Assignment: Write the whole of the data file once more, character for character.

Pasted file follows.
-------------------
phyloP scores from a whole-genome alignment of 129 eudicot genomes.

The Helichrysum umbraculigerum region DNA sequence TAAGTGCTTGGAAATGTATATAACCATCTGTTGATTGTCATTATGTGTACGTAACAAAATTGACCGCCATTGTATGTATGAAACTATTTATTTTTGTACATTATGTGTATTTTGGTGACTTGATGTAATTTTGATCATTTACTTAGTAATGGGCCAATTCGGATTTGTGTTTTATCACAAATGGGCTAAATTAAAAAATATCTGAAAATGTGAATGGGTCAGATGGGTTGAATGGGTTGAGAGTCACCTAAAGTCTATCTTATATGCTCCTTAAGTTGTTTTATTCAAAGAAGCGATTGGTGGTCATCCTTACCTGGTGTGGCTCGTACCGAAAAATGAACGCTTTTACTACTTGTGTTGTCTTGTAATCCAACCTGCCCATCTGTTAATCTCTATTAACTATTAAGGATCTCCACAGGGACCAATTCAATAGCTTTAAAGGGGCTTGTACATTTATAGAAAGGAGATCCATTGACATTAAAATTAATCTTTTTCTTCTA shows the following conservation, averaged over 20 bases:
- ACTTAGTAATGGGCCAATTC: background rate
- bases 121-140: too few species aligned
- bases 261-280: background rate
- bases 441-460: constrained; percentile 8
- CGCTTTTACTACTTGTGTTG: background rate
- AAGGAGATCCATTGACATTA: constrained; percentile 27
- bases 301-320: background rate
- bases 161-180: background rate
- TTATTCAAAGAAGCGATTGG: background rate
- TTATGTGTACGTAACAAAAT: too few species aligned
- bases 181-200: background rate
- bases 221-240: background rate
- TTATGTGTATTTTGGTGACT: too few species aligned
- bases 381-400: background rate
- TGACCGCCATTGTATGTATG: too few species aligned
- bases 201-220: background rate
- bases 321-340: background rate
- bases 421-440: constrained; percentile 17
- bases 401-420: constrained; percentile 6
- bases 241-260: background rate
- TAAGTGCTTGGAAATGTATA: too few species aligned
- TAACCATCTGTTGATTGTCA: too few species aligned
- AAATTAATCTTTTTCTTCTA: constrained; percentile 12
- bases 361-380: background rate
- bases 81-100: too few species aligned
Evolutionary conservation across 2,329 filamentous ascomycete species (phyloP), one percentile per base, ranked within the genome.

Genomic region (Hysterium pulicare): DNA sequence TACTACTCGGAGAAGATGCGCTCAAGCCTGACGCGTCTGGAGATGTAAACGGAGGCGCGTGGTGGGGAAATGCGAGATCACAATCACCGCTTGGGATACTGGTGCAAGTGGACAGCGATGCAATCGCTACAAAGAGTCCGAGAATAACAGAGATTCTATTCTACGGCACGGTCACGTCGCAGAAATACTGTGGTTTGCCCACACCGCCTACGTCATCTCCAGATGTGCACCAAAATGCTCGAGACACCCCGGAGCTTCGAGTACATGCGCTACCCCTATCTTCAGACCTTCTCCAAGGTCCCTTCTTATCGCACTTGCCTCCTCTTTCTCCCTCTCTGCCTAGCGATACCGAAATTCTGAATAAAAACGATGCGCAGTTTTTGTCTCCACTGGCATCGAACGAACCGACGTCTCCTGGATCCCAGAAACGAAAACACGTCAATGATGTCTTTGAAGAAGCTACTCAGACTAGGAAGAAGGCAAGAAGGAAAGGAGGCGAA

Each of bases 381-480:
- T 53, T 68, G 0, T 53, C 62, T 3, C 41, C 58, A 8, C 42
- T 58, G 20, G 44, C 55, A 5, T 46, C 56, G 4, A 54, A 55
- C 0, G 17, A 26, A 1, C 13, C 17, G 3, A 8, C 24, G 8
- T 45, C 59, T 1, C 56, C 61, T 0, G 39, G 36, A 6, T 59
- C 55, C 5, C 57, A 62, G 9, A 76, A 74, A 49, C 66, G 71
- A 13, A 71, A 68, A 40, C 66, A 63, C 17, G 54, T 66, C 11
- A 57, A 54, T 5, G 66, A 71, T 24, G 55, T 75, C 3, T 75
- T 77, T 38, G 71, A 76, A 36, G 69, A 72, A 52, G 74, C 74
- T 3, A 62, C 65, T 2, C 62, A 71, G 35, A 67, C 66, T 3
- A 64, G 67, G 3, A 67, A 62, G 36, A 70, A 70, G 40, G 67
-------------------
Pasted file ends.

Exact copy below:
phyloP scores from a whole-genome alignment of 129 eudicot genomes.

The Helichrysum umbraculigerum region DNA sequence TAAGTGCTTGGAAATGTATATAACCATCTGTTGATTGTCATTATGTGTACGTAACAAAATTGACCGCCATTGTATGTATGAAACTATTTATTTTTGTACATTATGTGTATTTTGGTGACTTGATGTAATTTTGATCATTTACTTAGTAATGGGCCAATTCGGATTTGTGTTTTATCACAAATGGGCTAAATTAAAAAATATCTGAAAATGTGAATGGGTCAGATGGGTTGAATGGGTTGAGAGTCACCTAAAGTCTATCTTATATGCTCCTTAAGTTGTTTTATTCAAAGAAGCGATTGGTGGTCATCCTTACCTGGTGTGGCTCGTACCGAAAAATGAACGCTTTTACTACTTGTGTTGTCTTGTAATCCAACCTGCCCATCTGTTAATCTCTATTAACTATTAAGGATCTCCACAGGGACCAATTCAATAGCTTTAAAGGGGCTTGTACATTTATAGAAAGGAGATCCATTGACATTAAAATTAATCTTTTTCTTCTA shows the following conservation, averaged over 20 bases:
- ACTTAGTAATGGGCCAATTC: background rate
- bases 121-140: too few species aligned
- bases 261-280: background rate
- bases 441-460: constrained; percentile 8
- CGCTTTTACTACTTGTGTTG: background rate
- AAGGAGATCCATTGACATTA: constrained; percentile 27
- bases 301-320: background rate
- bases 161-180: background rate
- TTATTCAAAGAAGCGATTGG: background rate
- TTATGTGTACGTAACAAAAT: too few species aligned
- bases 181-200: background rate
- bases 221-240: background rate
- TTATGTGTATTTTGGTGACT: too few species aligned
- bases 381-400: background rate
- TGACCGCCATTGTATGTATG: too few species aligned
- bases 201-220: background rate
- bases 321-340: background rate
- bases 421-440: constrained; percentile 17
- bases 401-420: constrained; percentile 6
- bases 241-260: background rate
- TAAGTGCTTGGAAATGTATA: too few species aligned
- TAACCATCTGTTGATTGTCA: too few species aligned
- AAATTAATCTTTTTCTTCTA: constrained; percentile 12
- bases 361-380: background rate
- bases 81-100: too few species aligned
Evolutionary conservation across 2,329 filamentous ascomycete species (phyloP), one percentile per base, ranked within the genome.

Genomic region (Hysterium pulicare): DNA sequence TACTACTCGGAGAAGATGCGCTCAAGCCTGACGCGTCTGGAGATGTAAACGGAGGCGCGTGGTGGGGAAATGCGAGATCACAATCACCGCTTGGGATACTGGTGCAAGTGGACAGCGATGCAATCGCTACAAAGAGTCCGAGAATAACAGAGATTCTATTCTACGGCACGGTCACGTCGCAGAAATACTGTGGTTTGCCCACACCGCCTACGTCATCTCCAGATGTGCACCAAAATGCTCGAGACACCCCGGAGCTTCGAGTACATGCGCTACCCCTATCTTCAGACCTTCTCCAAGGTCCCTTCTTATCGCACTTGCCTCCTCTTTCTCCCTCTCTGCCTAGCGATACCGAAATTCTGAATAAAAACGATGCGCAGTTTTTGTCTCCACTGGCATCGAACGAACCGACGTCTCCTGGATCCCAGAAACGAAAACACGTCAATGATGTCTTTGAAGAAGCTACTCAGACTAGGAAGAAGGCAAGAAGGAAAGGAGGCGAA

Each of bases 381-480:
- T 53, T 68, G 0, T 53, C 62, T 3, C 41, C 58, A 8, C 42
- T 58, G 20, G 44, C 55, A 5, T 46, C 56, G 4, A 54, A 55
- C 0, G 17, A 26, A 1, C 13, C 17, G 3, A 8, C 24, G 8
- T 45, C 59, T 1, C 56, C 61, T 0, G 39, G 36, A 6, T 59
- C 55, C 5, C 57, A 62, G 9, A 76, A 74, A 49, C 66, G 71
- A 13, A 71, A 68, A 40, C 66, A 63, C 17, G 54, T 66, C 11
- A 57, A 54, T 5, G 66, A 71, T 24, G 55, T 75, C 3, T 75
- T 77, T 38, G 71, A 76, A 36, G 69, A 72, A 52, G 74, C 74
- T 3, A 62, C 65, T 2, C 62, A 71, G 35, A 67, C 66, T 3
- A 64, G 67, G 3, A 67, A 62, G 36, A 70, A 70, G 40, G 67